That lack of availability of a lot of Seger’s early music is what led me to pare this post down to that albums that are considered his “commercial peak.” Ideally, I’d be telling you that around the time Seger did his all covers LP, Smokin’ O.P.s he started to hit his stride. I’ve already posted about Smokin’ O.P.s in the best albums featuring all cover tunes…His early stuff, if available is all worthy of being considered a part of his peak but alas it’s not out there. Back In ’72 (recorded in ’72, released ’73) is a  lost masterpiece and if you ever see a copy in a used vinyl shop, grab it up. You can’t find this thing. The original version of “Turn the Page,” So I Wrote You a Song,” and “Rosalie” later covered by Thin Lizzy are all on this album. He covers Van Morrison (“I’ve Been Workin'”), and the Allman Brothers (“Midnight Rider”) to stunning effect. Seger always had a uncanny ability to “smoke other people’s songs”… Seven, his creatively titled seventh album doesn’t have big hits but is my all time favorite Seger album. “Get Out of Denver” from that album is the best Chuck Berry inspired number that Chuck didn’t do himself. Seven is the LP that saw the debut of the Silver Bullet Band. And finally, Beautiful Loser is damn close to perfect. Since none of these records (save the last one) are readily available, I’m sticking to my premise and merely recommending Seger’s “commercial peak” LPs, from his first live LP Live Bullet (an LP that made our best Live LPs list), to his second live LP, Nine Tonight. These are the albums that every rock n roll fan should own.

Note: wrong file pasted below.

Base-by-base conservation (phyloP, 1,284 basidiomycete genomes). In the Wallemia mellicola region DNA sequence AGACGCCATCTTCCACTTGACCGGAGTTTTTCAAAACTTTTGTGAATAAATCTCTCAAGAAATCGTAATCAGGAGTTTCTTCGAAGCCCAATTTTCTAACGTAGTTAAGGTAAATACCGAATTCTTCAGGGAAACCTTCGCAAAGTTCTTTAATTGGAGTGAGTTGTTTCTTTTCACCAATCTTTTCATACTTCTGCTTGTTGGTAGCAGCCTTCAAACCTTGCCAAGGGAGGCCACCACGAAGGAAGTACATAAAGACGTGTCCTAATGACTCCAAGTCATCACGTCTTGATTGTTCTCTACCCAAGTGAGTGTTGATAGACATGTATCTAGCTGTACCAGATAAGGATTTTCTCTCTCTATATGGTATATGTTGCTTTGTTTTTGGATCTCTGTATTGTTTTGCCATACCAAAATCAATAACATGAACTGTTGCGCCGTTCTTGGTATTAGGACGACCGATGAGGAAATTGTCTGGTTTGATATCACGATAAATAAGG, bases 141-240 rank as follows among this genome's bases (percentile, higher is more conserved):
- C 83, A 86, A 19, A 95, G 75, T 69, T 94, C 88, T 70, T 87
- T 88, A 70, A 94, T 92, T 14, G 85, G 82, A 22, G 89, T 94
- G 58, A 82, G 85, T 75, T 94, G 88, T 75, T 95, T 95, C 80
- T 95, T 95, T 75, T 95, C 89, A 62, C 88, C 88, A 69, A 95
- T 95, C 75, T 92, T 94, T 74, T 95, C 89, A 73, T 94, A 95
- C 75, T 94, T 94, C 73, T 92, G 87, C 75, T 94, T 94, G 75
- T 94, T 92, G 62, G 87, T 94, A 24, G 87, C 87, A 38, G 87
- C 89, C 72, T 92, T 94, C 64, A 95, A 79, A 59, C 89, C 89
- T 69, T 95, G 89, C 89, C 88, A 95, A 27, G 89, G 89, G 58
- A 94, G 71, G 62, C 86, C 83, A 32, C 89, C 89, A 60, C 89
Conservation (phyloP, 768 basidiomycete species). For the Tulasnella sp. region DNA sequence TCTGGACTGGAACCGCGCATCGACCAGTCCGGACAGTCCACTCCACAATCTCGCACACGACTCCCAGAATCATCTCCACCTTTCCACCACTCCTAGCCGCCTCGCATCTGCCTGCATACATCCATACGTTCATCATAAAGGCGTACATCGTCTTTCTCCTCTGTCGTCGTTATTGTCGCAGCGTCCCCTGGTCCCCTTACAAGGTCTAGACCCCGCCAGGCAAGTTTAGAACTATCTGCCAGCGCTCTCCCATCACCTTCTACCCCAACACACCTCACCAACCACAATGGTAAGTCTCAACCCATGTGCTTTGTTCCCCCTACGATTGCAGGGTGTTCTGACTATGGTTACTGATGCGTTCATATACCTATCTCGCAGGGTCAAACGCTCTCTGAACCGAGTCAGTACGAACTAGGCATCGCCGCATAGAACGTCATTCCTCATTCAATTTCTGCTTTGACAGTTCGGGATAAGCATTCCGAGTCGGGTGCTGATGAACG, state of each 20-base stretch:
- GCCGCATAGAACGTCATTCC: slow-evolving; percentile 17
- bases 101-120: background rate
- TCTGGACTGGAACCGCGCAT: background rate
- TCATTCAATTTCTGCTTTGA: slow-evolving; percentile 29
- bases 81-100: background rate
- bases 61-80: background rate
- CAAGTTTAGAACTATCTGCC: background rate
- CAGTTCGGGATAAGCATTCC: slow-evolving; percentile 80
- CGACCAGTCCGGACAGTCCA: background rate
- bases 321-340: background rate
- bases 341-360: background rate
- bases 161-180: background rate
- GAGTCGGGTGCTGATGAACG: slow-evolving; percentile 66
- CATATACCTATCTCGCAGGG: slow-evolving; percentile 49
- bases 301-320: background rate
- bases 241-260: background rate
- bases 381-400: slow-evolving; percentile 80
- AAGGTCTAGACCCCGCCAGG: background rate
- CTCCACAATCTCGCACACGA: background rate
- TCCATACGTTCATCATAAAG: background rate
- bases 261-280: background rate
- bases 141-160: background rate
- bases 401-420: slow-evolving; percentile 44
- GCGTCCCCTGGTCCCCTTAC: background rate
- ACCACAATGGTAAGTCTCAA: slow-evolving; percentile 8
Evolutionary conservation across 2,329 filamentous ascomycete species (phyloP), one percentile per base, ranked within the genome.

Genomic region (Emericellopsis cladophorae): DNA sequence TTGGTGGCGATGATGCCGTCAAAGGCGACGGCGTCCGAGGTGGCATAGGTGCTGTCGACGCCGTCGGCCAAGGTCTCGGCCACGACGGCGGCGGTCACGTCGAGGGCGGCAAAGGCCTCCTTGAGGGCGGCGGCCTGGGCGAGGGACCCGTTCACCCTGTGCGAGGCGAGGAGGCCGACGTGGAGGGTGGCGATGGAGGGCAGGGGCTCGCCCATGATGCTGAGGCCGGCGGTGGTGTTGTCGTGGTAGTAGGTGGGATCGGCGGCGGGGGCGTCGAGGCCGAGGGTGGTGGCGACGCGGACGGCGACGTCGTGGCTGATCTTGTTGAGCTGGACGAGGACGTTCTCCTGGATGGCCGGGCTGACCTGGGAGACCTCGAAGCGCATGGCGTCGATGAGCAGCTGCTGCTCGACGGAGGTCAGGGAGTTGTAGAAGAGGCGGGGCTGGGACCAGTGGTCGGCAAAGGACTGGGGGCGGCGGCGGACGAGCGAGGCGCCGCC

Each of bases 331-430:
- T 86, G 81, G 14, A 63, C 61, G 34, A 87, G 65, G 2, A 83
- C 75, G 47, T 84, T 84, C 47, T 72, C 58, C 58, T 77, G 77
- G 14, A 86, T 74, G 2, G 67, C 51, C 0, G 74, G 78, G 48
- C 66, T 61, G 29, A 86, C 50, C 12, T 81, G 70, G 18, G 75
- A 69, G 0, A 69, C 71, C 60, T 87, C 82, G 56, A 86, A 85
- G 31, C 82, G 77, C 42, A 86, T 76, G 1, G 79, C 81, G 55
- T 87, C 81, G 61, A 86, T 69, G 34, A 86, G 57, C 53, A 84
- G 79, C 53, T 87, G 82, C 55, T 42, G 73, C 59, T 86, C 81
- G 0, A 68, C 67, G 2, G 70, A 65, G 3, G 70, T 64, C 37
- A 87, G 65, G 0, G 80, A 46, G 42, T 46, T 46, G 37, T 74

Live Bullet, 1976

After my grandmother gave me Stranger In Town, which I realize isn’t the coolest origin story, this was the second Seger album I purchased which was quite a financial outlay in junior high. This landmark live LP was largely ignored when it first came out but finally began to sell and get airplay after Night Moves broke Seger. Recorded at Detroit’s historic Cobo Hall this is the sound of the world’s most overachieving bar band, the Silver Bullet Band, on perhaps their best night. Twelve of the fourteen tracks are from the LPs mentioned in the paragraph above. This plays like an early Seger greatest hits (that weren’t hits) album. They say Seger could play Cobo Hall in Detroit and drive to the nearest city, Chicago, Des Moines or Kansas City and couldn’t sell out a theater. “Beautiful Loser/Travelin’ Man,” “Turn the Page,” and “Katmandu” were all staples of Kansas City rock n roll radio. But if you ask me, the opening track, “Nutbush City,” an Ike & Tina Turner track should have been a hit…

Night Moves, 1976

I heard Seger say in a radio interview that the title track of this LP, the one that finally broke him nationally, was somewhat inspired by Springsteen’s “Jungleland.” It’s an epic track. I was a pre-teen when this track came out but I still got goosebumps and could relate to the line, “woke last night to the sound of thunder, how far off I sat and wondered… started humming a song from 1962…ain’t it funny how the night moves?” There isn’t a bad song on this album. OK, maybe “Sunburst” is a little weak. Other than that, this is all killer, no filler. While the LP is billed to the Silver Bullet Band, half the album was recorded with the Muscle Shoals Rhythm Section – a habit that Seger had begun when recording Back In ’72, recording select tracks with his backing band and select tracks at Muscle Shoals. Tracks many casual fans will recognize from his greatest hits albums are here: “Fire Down Below,” “Mainstreet,” and “Rock N Roll Never Forgets.” But the deeper tracks are some of his best, like “Come To Poppa” a line that never worked for me… “Sunspot Baby,” and the rocker “Mary Lou.” This is close to midwest rock n roll heaven as you’re gonna get folks.

Stranger In Town, 1978